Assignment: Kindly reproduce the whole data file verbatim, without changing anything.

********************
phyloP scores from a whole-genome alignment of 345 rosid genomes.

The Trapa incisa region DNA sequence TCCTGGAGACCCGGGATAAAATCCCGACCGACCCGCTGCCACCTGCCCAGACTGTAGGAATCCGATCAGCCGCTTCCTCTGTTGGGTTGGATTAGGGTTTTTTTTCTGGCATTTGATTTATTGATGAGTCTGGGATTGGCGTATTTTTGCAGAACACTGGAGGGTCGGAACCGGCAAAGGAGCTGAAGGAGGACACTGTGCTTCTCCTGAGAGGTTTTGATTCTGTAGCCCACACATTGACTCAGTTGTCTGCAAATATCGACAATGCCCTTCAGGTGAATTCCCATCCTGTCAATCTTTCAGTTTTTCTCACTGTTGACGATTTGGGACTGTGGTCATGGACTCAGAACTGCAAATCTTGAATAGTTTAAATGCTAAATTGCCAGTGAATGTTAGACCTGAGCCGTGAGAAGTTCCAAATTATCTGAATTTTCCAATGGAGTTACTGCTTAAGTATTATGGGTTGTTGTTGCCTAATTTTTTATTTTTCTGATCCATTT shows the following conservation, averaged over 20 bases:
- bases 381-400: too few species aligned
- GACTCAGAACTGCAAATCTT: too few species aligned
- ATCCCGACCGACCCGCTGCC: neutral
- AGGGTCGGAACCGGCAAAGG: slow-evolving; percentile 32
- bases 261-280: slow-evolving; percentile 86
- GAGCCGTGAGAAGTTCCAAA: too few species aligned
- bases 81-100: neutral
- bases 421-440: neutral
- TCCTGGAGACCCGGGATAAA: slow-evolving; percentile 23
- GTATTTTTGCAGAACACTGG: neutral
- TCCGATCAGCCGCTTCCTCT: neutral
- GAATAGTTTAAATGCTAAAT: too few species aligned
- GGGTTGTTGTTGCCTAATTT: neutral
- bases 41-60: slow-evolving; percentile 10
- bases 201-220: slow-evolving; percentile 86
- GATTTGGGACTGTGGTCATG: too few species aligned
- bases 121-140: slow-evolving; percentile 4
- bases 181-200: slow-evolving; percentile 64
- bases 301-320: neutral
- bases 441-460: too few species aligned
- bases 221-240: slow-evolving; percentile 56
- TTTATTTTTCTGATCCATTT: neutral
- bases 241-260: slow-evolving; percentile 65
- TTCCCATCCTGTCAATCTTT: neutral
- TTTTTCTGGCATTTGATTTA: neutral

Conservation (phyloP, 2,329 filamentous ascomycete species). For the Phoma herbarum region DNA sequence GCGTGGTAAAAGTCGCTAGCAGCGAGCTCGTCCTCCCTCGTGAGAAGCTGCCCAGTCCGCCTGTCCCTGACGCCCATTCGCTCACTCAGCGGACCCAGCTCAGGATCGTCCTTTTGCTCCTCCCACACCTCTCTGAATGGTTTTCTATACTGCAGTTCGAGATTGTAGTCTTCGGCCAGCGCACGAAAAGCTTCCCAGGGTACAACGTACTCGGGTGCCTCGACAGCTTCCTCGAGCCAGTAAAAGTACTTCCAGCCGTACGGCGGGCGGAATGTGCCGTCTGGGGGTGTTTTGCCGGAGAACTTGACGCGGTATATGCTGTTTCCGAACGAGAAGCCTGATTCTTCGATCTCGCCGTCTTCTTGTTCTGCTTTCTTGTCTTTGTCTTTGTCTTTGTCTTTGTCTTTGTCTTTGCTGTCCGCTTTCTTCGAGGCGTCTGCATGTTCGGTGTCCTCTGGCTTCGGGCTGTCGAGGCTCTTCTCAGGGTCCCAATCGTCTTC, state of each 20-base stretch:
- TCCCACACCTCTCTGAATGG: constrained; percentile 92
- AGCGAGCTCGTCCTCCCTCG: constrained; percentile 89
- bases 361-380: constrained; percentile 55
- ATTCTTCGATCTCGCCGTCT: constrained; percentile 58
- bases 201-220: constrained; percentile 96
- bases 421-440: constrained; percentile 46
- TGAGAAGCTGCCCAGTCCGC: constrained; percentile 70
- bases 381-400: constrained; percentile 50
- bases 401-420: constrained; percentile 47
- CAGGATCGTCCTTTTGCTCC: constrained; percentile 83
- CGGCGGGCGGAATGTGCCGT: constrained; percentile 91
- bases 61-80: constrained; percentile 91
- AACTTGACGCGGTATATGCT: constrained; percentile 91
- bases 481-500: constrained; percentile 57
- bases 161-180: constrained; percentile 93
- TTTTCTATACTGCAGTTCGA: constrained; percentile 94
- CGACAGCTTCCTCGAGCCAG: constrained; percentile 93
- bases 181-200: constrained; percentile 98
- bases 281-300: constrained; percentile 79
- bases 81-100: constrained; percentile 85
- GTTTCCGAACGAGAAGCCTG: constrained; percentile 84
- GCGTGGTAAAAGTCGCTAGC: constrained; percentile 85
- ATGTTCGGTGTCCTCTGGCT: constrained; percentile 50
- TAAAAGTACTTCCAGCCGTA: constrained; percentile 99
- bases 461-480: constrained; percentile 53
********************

phyloP scores from a whole-genome alignment of 345 rosid genomes.

The Trapa incisa region DNA sequence TCCTGGAGACCCGGGATAAAATCCCGACCGACCCGCTGCCACCTGCCCAGACTGTAGGAATCCGATCAGCCGCTTCCTCTGTTGGGTTGGATTAGGGTTTTTTTTCTGGCATTTGATTTATTGATGAGTCTGGGATTGGCGTATTTTTGCAGAACACTGGAGGGTCGGAACCGGCAAAGGAGCTGAAGGAGGACACTGTGCTTCTCCTGAGAGGTTTTGATTCTGTAGCCCACACATTGACTCAGTTGTCTGCAAATATCGACAATGCCCTTCAGGTGAATTCCCATCCTGTCAATCTTTCAGTTTTTCTCACTGTTGACGATTTGGGACTGTGGTCATGGACTCAGAACTGCAAATCTTGAATAGTTTAAATGCTAAATTGCCAGTGAATGTTAGACCTGAGCCGTGAGAAGTTCCAAATTATCTGAATTTTCCAATGGAGTTACTGCTTAAGTATTATGGGTTGTTGTTGCCTAATTTTTTATTTTTCTGATCCATTT shows the following conservation, averaged over 20 bases:
- bases 381-400: too few species aligned
- GACTCAGAACTGCAAATCTT: too few species aligned
- ATCCCGACCGACCCGCTGCC: neutral
- AGGGTCGGAACCGGCAAAGG: slow-evolving; percentile 32
- bases 261-280: slow-evolving; percentile 86
- GAGCCGTGAGAAGTTCCAAA: too few species aligned
- bases 81-100: neutral
- bases 421-440: neutral
- TCCTGGAGACCCGGGATAAA: slow-evolving; percentile 23
- GTATTTTTGCAGAACACTGG: neutral
- TCCGATCAGCCGCTTCCTCT: neutral
- GAATAGTTTAAATGCTAAAT: too few species aligned
- GGGTTGTTGTTGCCTAATTT: neutral
- bases 41-60: slow-evolving; percentile 10
- bases 201-220: slow-evolving; percentile 86
- GATTTGGGACTGTGGTCATG: too few species aligned
- bases 121-140: slow-evolving; percentile 4
- bases 181-200: slow-evolving; percentile 64
- bases 301-320: neutral
- bases 441-460: too few species aligned
- bases 221-240: slow-evolving; percentile 56
- TTTATTTTTCTGATCCATTT: neutral
- bases 241-260: slow-evolving; percentile 65
- TTCCCATCCTGTCAATCTTT: neutral
- TTTTTCTGGCATTTGATTTA: neutral

Conservation (phyloP, 2,329 filamentous ascomycete species). For the Phoma herbarum region DNA sequence GCGTGGTAAAAGTCGCTAGCAGCGAGCTCGTCCTCCCTCGTGAGAAGCTGCCCAGTCCGCCTGTCCCTGACGCCCATTCGCTCACTCAGCGGACCCAGCTCAGGATCGTCCTTTTGCTCCTCCCACACCTCTCTGAATGGTTTTCTATACTGCAGTTCGAGATTGTAGTCTTCGGCCAGCGCACGAAAAGCTTCCCAGGGTACAACGTACTCGGGTGCCTCGACAGCTTCCTCGAGCCAGTAAAAGTACTTCCAGCCGTACGGCGGGCGGAATGTGCCGTCTGGGGGTGTTTTGCCGGAGAACTTGACGCGGTATATGCTGTTTCCGAACGAGAAGCCTGATTCTTCGATCTCGCCGTCTTCTTGTTCTGCTTTCTTGTCTTTGTCTTTGTCTTTGTCTTTGTCTTTGTCTTTGCTGTCCGCTTTCTTCGAGGCGTCTGCATGTTCGGTGTCCTCTGGCTTCGGGCTGTCGAGGCTCTTCTCAGGGTCCCAATCGTCTTC, state of each 20-base stretch:
- TCCCACACCTCTCTGAATGG: constrained; percentile 92
- AGCGAGCTCGTCCTCCCTCG: constrained; percentile 89
- bases 361-380: constrained; percentile 55
- ATTCTTCGATCTCGCCGTCT: constrained; percentile 58
- bases 201-220: constrained; percentile 96
- bases 421-440: constrained; percentile 46
- TGAGAAGCTGCCCAGTCCGC: constrained; percentile 70
- bases 381-400: constrained; percentile 50
- bases 401-420: constrained; percentile 47
- CAGGATCGTCCTTTTGCTCC: constrained; percentile 83
- CGGCGGGCGGAATGTGCCGT: constrained; percentile 91
- bases 61-80: constrained; percentile 91
- AACTTGACGCGGTATATGCT: constrained; percentile 91
- bases 481-500: constrained; percentile 57
- bases 161-180: constrained; percentile 93
- TTTTCTATACTGCAGTTCGA: constrained; percentile 94
- CGACAGCTTCCTCGAGCCAG: constrained; percentile 93
- bases 181-200: constrained; percentile 98
- bases 281-300: constrained; percentile 79
- bases 81-100: constrained; percentile 85
- GTTTCCGAACGAGAAGCCTG: constrained; percentile 84
- GCGTGGTAAAAGTCGCTAGC: constrained; percentile 85
- ATGTTCGGTGTCCTCTGGCT: constrained; percentile 50
- TAAAAGTACTTCCAGCCGTA: constrained; percentile 99
- bases 461-480: constrained; percentile 53